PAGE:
RNA Metabolism

What are the key structures and functions of eukaryotic RNA?

● Prokaryotic and eukaryotic cells contain abundant protein synthesizing RNAs (messenger RNA, ribosomal RNA, and transfer RNA), and eukaryotic cells also contain abundant noncoding RNA (ncRNA).

● Three classes of eukaryotic ncRNA have been characterized: short (miRNA, siRNA, piRNA), small (snRNA, snoRNA), and long (RNaseP, TERC, lncRNA).

● Eukaryotic mRNA is transcribed by RNA polymerase II, tRNA by RNA polymerase III, and rRNA by RNA polymerases I and III.

● Precursor mRNA in eukaryotes is transcribed and processed in the nucleus, with 5’ capping, splicing, and 3’ polyadenylation being coordinated by functions associated with RNA polymerase II.

● The percentage of the genome encoding protein-coding genes decreases in more complex organisms relative to an increase in the portion of the genome encoding ncRNA.

● Four modes of action have been attributed to lncRNA: (1) base pairing between nucleotides in the lncRNA and target RNA, (2) base pairing between lncRNA and single-stranded regions of DNA, (3) formation of functional ribonucleoprotein complexes similar to ribosomes and spliceosomes, and (4) ligand-induced riboswitches that function in signaling pathways and gene expression.

What are the molecular determinants of RNA synthesis?

● The bacterial RNA polymerase holoenzyme is composed of an α2 dimer and β, β9, and ω subunits. One of several σ transcription factors associates with the holoenzyme and directs binding of RNA polymerase to specific promoter regions.

● Bacterial promoter regions contain two conserved regions, called the 235 box and 210 box, which are responsible for σ-factor binding.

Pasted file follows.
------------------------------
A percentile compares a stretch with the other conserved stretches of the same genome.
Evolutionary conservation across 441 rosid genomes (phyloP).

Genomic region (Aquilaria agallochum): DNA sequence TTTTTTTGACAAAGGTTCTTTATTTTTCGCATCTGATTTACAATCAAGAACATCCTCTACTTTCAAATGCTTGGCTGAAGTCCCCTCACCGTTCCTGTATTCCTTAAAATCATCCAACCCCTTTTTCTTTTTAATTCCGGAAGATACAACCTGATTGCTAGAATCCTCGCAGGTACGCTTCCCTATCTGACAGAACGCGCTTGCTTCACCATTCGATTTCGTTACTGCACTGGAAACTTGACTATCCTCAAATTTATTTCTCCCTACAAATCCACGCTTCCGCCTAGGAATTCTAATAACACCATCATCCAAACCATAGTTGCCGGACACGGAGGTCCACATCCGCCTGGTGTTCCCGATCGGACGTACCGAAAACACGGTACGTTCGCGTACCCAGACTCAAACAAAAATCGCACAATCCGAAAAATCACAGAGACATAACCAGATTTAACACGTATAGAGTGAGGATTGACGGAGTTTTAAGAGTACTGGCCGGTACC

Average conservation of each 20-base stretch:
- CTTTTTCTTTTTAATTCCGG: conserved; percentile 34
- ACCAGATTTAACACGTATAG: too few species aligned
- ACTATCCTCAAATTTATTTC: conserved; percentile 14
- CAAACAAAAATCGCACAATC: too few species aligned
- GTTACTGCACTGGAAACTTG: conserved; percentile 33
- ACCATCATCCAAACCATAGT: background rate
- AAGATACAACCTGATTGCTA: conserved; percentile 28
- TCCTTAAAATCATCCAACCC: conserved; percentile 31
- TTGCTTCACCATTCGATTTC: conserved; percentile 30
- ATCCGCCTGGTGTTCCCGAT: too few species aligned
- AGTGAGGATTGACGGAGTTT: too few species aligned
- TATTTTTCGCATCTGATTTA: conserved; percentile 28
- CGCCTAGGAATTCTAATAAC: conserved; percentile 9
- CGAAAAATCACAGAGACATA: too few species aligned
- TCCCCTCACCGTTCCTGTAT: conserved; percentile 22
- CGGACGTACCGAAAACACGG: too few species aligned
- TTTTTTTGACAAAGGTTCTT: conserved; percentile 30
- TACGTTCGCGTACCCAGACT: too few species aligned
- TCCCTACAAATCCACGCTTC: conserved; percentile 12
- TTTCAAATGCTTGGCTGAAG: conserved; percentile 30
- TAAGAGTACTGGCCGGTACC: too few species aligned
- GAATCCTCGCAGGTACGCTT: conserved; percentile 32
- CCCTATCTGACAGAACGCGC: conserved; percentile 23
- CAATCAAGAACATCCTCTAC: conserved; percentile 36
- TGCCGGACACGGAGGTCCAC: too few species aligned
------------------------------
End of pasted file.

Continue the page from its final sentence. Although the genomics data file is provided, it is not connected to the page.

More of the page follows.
● The eukaryotic TATA binding protein (TBP) transcription factor is responsible for recruiting all three RNA polymerases to promoter regions.

● RNA polymerase synthesizes a complement of the template strand of DNA using ATP, CTP, UTP, and GTP. The transcription bubble contains the enzyme, a locally unwound region of DNA, and an RNA:DNA hybrid helix of usually 8 bp.

● The CTD in eukaryotic RNA polymerase II is required for coordinating precursor mRNA processing, and its functions are regulated by phosphorylation and dephosphorylation on multiple repeats of the heptapeptide sequence YSPTSPS.

What are the molecular determinants of eukaryotic RNA processing?

● Eukaryotic RNA splicing occurs when an intron is removed in a transesterification reaction, which is coupled to rejoining of the 5’ and 3’ ends to generate a processed transcript.

● Group I and group II self-splicing intron reactions do not require proteins, whereas spliceosome-mediated precursor mRNA splicing involves small nuclear ribonucleoproteins (snRNPs).

● Group II intron self-splicing and spliceosome-mediated splicing give rise to an excised lariat intron structure that is degraded.

● Eukaryotic precursor mRNA introns are flanked by short conserved sequences at the 5’ and 3’ splice sites. The branch site is located 15–45 nucleotides upstream of the 3’ splice site, and in higher eukaryotes it contains a polypyrimidine tract.

● A 7-methylguanylate cap (m7G cap) is added to the 5’ end of RNA polymerase II transcripts and protects the mRNA from degradation by 5’ to 3’ exonucleases. The m7G cap also serves as a binding site for factors that direct splicing, nuclear export, and efficient translation.

● Alternative splicing of mRNA can increase genomic complexity but can also cause disease. DNA mutations can lead to a gain or loss of splice sites, resulting in alternative splicing and production of aberrant proteins.

What is the biochemistry of RNA-mediated gene silencing by siRNA and miRNA?

● RNA interference (RNAi) refers to gene silencing, a process that is mediated by long or short double-stranded RNA molecules that can form base pairs with a target RNA and direct its degradation or inhibit translation.

● Double-stranded RNA is cleaved into short double-stranded fragments called siRNA (21–25 bp) by the RNase III–like enzyme Dicer and loaded onto the RNA-induced silencing complex (RISC). The RISC binds to and catalyzes cleavage of a complementary target RNA, which could be mRNA or viral RNA.

● Micro RNAs (miRNAs) are short, untranslated RNAs that bind to mRNA and negatively regulate gene expression. They are encoded in the genome, transcribed by RNA polymerase II or III, and cleaved into siRNA by the Dicer enzyme.

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